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Veterinary Research
Year: 2013  |  Volume: 6  |  Issue: 3  |  Page No.: 54 - 57

Oxidative Stress Vis a Vis Gatsrointestinal Parasitism and Pneumonia in Marwari Goat

P.K. Pilania, S. Solanki, N. Mohammed, S. Asopa, R. Maan, A. Joshi, L.N. Sankhala, M. Mathur, M.K. Thori, J.S. Gaur, A. Meena and N. Kataria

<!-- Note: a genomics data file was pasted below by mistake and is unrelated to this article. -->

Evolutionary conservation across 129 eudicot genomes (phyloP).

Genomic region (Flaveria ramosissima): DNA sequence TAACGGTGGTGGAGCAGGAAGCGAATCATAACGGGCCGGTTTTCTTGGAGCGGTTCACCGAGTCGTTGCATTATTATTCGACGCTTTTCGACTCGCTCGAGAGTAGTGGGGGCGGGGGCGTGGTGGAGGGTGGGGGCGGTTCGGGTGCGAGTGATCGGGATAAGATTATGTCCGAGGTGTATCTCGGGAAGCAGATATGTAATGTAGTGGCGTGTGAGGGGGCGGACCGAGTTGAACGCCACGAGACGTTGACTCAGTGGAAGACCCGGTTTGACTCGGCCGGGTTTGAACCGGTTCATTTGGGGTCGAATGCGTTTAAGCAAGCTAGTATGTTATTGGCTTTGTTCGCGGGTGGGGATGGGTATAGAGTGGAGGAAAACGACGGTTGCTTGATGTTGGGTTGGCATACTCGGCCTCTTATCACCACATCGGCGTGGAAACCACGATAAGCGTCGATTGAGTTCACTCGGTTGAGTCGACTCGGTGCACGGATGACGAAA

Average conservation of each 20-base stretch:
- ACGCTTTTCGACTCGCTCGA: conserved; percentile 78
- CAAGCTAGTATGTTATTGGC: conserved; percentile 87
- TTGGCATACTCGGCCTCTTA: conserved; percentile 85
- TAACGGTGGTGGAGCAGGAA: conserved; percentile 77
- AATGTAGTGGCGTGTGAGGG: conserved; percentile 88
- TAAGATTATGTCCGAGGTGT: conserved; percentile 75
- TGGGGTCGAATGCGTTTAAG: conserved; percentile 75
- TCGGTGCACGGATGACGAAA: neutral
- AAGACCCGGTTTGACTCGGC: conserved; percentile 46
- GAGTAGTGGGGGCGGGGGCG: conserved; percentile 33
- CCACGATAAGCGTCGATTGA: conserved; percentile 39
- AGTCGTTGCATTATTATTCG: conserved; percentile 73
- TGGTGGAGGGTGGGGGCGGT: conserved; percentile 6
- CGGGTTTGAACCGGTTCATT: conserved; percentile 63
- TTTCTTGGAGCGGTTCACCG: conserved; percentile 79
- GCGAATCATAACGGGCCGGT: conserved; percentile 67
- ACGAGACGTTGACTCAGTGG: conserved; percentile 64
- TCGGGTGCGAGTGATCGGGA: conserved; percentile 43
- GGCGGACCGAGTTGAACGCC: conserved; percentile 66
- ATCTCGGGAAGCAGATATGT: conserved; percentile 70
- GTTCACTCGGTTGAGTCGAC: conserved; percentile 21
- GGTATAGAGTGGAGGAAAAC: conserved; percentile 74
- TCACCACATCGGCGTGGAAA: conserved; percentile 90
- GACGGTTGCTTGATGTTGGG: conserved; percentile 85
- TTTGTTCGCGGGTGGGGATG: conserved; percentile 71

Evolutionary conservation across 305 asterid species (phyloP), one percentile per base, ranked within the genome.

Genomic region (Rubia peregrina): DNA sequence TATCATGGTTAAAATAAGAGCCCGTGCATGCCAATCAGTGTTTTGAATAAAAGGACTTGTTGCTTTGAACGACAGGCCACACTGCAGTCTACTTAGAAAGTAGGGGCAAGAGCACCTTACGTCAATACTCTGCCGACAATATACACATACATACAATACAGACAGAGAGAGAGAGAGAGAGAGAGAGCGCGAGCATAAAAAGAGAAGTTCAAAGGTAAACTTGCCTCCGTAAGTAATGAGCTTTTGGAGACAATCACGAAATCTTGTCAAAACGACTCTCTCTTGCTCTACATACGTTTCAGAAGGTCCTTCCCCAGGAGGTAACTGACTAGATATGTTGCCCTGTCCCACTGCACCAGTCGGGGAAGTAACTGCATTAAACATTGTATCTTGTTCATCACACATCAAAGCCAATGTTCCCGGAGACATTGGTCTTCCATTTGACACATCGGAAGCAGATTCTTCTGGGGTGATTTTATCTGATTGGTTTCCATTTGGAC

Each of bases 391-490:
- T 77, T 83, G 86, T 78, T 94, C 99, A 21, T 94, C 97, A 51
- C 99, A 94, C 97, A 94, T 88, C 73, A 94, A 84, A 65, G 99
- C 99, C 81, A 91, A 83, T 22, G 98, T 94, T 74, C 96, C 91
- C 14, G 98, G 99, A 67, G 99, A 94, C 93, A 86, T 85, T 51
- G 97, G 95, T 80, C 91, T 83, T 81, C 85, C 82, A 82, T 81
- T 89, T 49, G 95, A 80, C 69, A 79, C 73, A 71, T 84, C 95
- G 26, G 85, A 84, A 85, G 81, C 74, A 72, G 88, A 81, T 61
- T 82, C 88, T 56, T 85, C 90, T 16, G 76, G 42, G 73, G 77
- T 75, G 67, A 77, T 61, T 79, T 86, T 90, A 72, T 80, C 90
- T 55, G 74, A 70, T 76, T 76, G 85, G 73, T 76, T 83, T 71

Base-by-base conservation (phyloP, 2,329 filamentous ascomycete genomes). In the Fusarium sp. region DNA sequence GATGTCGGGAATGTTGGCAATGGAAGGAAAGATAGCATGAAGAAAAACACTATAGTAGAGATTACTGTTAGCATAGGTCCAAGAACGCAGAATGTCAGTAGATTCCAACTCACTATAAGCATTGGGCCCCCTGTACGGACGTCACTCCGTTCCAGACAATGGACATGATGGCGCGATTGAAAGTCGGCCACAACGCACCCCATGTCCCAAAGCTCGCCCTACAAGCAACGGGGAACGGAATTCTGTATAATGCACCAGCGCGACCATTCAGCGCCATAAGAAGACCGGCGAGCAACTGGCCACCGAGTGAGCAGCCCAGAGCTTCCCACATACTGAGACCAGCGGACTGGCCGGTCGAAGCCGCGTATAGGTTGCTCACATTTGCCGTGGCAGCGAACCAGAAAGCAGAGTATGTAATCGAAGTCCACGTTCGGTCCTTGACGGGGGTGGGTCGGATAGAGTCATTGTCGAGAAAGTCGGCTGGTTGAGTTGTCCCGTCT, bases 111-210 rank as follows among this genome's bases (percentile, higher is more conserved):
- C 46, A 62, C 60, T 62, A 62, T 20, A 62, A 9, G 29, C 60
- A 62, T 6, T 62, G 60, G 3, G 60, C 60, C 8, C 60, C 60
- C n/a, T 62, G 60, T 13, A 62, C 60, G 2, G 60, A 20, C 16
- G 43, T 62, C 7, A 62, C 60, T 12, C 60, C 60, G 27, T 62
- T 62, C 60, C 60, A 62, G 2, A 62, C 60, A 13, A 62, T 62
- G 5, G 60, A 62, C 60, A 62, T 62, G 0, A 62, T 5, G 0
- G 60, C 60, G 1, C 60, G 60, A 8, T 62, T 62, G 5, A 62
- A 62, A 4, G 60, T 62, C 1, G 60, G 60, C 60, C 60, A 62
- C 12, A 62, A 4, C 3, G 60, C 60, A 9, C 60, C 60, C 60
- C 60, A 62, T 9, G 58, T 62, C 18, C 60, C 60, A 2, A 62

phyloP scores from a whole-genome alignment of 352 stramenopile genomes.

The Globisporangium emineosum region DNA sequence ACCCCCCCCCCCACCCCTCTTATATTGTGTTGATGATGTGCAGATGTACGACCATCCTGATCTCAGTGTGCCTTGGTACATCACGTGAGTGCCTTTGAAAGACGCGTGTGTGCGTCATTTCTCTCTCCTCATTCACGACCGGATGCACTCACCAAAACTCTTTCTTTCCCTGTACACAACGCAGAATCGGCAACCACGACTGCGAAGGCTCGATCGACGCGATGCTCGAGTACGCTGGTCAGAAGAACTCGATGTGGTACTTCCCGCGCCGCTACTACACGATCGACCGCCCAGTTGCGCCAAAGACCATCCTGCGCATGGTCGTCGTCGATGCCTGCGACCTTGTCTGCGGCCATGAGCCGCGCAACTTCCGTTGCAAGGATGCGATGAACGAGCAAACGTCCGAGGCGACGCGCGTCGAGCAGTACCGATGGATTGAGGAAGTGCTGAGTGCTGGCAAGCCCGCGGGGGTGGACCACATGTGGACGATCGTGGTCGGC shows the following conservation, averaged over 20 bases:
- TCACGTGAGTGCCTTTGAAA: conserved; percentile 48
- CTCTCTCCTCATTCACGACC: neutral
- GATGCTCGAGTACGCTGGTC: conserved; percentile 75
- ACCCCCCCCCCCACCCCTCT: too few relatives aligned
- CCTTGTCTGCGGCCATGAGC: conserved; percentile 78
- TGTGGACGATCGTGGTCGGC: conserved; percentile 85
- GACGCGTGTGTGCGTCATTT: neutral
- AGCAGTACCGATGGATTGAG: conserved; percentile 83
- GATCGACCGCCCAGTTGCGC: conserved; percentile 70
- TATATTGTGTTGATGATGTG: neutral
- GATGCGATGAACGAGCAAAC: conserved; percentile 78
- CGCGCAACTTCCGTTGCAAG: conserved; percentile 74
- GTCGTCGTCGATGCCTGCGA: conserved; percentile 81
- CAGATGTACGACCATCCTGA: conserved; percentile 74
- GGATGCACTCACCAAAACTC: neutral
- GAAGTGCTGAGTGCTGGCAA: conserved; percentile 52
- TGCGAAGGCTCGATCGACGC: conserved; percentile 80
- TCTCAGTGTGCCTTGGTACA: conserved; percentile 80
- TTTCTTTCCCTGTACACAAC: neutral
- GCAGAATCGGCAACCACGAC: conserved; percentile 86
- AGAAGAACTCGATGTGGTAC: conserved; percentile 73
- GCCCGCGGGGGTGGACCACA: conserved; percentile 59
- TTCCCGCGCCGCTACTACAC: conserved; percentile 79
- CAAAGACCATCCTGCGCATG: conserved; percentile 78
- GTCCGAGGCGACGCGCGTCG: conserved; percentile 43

Abstract: An investigation was carried out to assess oxidative stress in goats of Marwari breed affected from gastrointestinal parasitism and pneumonia belonging to farmers’ stock of arid tract of Rajasthan State, India. The animals were grouped into healthy and affected. All the blood samples were collected in sterile tubes with anticoagulants for erythrocyte separation and determination of erythrocytic Catalase (CAT) and Superoxide Dismutase (SOD) as biomarkers of oxidative stress. Activities of both the enzymes were significantly (p≤0.05) higher in affected animals in comparison to healthy lot. Erythrocytic catalase activity was 2.37 times higher in goats having gastrointestinal parasitism and 3.06 times higher in goats affected with pneumonia. Erythrocytic superoxide dismutase activity was 4.77 times higher in goats having gastrointestinal parasitism and 6.40 times higher in goats affected with pneumonia. It was observed that goats affected with pneumonia showed higher magnitude of enzyme activities in comparison to those having gastrointestinal parasites. Magnitude of change was greater in SOD activities than CAT activities. It can be concluded that gastrointestinal parasites and pneumonia served to produce oxidative stress in the goat. Catalase and superoxide dismutase are considered as potent biomarkers of oxidative stress. They are also named as antioxidant enzymes. Increased activities of both these enzymes signified the presence of oxidative stress in order to combat excessive production of free radicals. Antioxidant supplementation is recommended in cases affected with conditions like parasites and pneumonia to protect the animals from oxidative stress and ensuing damage to cellular machinery.

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